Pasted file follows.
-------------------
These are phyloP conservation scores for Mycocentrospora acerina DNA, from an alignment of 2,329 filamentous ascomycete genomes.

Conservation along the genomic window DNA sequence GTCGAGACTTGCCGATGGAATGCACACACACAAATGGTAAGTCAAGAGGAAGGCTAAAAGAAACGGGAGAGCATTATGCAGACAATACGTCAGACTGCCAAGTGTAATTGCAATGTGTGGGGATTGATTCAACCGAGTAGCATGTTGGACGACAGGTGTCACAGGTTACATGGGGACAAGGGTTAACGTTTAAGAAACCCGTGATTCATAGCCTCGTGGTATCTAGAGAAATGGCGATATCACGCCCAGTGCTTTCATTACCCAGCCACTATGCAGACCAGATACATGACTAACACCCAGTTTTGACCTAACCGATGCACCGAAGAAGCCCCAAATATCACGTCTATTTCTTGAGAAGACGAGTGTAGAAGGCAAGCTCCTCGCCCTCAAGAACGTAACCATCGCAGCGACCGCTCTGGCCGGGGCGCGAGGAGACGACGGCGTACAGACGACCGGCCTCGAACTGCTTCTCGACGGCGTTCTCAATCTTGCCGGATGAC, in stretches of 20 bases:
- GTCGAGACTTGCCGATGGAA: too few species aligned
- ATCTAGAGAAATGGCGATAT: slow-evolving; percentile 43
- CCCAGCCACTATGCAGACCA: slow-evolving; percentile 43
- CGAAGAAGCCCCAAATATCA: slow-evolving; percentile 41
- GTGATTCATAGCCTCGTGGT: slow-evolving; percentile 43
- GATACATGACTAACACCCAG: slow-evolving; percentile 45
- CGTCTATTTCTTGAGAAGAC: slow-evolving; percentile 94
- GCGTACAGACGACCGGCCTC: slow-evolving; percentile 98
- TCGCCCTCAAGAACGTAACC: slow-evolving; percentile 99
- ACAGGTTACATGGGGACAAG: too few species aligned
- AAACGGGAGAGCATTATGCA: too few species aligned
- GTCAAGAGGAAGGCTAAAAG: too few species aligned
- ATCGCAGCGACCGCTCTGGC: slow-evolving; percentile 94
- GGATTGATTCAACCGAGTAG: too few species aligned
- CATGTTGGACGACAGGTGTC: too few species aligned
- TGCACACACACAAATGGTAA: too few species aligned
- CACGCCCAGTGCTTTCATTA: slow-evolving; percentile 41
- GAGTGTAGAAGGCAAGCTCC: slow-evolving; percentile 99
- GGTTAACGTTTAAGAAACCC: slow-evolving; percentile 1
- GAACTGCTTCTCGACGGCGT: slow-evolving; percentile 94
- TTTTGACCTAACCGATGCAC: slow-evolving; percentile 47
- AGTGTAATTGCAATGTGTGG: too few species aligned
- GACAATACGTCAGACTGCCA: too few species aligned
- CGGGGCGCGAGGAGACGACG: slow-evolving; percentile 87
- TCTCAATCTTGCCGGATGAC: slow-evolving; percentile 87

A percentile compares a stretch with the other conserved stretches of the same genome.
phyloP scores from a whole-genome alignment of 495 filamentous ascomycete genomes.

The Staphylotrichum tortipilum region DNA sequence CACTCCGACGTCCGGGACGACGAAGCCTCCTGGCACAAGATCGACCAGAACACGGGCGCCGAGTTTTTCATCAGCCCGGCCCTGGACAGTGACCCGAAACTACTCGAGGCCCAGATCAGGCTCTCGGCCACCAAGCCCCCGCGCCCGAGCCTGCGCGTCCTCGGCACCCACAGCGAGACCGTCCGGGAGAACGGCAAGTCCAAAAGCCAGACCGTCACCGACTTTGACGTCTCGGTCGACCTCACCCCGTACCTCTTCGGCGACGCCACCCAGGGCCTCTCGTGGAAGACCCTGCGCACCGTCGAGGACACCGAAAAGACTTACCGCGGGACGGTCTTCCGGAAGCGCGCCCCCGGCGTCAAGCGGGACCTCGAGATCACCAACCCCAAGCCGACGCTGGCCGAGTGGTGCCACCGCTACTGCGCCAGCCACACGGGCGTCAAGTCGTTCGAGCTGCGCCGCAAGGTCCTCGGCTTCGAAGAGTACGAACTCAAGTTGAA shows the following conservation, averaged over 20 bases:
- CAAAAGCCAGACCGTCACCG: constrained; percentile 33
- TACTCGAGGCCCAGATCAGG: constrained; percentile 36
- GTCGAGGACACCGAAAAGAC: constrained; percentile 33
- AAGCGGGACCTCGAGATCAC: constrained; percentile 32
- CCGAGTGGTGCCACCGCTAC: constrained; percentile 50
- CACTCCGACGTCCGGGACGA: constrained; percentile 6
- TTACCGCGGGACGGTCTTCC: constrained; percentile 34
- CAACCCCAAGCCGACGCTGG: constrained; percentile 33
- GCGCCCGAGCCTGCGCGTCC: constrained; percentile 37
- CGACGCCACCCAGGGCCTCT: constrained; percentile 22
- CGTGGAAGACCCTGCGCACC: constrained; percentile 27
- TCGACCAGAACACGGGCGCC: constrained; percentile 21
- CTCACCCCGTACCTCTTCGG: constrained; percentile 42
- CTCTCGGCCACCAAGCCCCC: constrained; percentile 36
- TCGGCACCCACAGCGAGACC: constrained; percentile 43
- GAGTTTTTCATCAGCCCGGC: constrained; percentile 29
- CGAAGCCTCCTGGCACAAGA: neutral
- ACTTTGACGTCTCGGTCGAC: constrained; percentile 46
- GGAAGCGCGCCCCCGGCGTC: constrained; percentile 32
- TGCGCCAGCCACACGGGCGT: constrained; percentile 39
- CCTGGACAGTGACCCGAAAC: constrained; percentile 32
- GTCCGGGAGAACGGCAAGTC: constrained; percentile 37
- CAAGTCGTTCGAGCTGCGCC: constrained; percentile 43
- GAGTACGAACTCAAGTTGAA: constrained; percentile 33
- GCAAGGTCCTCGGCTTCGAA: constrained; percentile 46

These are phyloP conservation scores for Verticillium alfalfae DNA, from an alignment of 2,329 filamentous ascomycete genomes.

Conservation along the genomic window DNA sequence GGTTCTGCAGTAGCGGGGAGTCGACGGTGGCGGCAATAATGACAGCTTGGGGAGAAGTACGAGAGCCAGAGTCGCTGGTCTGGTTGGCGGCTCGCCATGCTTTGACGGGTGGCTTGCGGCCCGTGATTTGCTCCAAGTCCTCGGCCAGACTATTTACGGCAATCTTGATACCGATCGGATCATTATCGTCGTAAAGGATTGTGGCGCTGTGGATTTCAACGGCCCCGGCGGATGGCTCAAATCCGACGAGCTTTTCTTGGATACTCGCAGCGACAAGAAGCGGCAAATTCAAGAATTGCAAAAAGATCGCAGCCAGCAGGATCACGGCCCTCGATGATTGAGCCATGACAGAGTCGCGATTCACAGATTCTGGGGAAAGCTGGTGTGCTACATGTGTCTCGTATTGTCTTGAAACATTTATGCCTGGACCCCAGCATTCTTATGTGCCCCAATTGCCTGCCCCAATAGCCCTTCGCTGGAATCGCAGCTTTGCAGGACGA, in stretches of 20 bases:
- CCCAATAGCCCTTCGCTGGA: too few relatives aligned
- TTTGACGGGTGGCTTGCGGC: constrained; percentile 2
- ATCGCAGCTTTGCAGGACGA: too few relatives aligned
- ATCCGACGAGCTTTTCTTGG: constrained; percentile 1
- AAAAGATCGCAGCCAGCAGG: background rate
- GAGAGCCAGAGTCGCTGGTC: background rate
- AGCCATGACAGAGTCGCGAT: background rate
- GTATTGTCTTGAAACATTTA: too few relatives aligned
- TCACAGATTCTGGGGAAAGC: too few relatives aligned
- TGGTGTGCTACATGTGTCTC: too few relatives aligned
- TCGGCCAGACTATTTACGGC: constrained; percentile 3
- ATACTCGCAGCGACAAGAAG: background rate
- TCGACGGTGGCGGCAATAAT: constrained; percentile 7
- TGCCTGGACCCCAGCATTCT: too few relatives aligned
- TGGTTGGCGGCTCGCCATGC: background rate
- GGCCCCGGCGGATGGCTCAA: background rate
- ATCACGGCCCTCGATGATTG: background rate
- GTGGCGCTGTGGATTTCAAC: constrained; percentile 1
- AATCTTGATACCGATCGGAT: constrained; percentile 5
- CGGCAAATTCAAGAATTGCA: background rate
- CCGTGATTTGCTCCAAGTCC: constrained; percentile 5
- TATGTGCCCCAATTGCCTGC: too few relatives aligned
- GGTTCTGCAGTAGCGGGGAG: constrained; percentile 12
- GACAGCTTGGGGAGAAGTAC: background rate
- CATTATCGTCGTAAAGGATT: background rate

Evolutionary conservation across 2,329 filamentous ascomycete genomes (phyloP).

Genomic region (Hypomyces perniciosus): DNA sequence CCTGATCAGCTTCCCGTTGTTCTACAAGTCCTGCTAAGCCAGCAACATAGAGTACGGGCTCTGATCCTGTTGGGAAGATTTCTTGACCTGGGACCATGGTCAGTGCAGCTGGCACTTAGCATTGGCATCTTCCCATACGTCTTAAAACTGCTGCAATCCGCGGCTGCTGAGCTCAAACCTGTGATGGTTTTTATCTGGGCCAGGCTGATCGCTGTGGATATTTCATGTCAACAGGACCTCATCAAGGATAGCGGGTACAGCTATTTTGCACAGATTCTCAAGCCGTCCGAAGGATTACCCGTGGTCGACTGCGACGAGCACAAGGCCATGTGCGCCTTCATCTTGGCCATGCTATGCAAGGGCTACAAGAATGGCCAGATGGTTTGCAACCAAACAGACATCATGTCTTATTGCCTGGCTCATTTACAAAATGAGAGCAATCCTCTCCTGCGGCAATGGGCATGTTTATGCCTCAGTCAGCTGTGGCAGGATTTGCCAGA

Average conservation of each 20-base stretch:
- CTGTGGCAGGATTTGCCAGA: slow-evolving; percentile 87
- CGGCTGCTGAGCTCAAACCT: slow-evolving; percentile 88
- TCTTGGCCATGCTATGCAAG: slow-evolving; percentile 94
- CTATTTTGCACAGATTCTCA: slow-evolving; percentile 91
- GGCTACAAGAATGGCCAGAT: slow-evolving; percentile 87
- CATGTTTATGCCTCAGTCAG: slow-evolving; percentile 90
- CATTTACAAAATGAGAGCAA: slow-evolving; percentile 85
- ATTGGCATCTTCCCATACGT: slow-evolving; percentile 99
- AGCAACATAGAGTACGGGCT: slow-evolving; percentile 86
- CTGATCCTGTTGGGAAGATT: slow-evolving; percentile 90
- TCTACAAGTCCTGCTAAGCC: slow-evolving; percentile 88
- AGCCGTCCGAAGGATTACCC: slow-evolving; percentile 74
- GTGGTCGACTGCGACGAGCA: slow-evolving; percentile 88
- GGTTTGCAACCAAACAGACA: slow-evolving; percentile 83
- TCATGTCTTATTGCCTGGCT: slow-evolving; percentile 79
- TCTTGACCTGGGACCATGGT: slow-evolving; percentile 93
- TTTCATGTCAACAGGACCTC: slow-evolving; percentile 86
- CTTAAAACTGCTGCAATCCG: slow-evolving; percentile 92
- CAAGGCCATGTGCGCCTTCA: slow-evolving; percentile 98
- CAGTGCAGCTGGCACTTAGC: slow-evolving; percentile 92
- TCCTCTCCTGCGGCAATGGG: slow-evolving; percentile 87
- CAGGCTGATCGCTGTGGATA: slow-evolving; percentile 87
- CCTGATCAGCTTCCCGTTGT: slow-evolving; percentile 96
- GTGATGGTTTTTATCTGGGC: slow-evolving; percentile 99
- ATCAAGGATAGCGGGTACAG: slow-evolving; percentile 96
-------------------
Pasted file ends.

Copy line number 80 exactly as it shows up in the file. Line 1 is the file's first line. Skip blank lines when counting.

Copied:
- GGTTCTGCAGTAGCGGGGAG: constrained; percentile 12